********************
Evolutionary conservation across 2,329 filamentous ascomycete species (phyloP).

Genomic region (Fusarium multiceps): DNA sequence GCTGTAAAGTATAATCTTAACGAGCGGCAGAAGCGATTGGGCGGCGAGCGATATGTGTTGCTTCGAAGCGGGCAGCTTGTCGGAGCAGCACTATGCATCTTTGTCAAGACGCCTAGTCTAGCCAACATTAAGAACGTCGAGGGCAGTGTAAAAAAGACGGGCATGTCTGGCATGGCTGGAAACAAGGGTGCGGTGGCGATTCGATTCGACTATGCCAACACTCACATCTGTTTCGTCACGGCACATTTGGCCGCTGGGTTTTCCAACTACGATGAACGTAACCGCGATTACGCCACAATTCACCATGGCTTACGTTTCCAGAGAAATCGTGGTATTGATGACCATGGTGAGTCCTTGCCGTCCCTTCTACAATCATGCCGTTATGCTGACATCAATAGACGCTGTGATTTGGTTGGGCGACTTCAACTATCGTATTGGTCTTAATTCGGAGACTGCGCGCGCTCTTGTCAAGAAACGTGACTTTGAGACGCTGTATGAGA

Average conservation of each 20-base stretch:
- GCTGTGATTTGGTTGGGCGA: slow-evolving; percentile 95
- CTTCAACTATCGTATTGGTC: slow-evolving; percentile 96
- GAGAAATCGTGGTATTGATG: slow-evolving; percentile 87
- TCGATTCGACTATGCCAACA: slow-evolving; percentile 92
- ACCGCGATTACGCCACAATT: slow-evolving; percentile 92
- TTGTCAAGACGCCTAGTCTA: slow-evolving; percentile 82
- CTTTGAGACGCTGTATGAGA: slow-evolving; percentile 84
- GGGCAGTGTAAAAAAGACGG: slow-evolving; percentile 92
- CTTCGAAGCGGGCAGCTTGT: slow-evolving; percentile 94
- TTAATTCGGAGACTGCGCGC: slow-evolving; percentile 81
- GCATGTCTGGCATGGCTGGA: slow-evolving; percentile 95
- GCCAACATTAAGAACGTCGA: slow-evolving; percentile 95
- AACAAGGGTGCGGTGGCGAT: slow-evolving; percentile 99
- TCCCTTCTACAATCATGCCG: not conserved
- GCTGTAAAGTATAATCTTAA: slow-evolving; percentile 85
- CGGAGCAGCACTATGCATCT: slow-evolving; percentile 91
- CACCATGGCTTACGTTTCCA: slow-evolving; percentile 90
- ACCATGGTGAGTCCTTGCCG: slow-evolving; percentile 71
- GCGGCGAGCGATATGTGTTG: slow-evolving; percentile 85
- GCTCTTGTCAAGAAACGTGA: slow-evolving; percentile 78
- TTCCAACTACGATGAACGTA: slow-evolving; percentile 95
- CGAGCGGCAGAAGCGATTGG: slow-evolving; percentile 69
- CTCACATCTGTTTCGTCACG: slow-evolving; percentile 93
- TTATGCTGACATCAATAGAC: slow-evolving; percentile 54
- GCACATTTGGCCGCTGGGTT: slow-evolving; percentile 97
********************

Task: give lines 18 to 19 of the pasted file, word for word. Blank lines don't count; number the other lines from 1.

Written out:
- GCTGTAAAGTATAATCTTAA: slow-evolving; percentile 85
- CGGAGCAGCACTATGCATCT: slow-evolving; percentile 91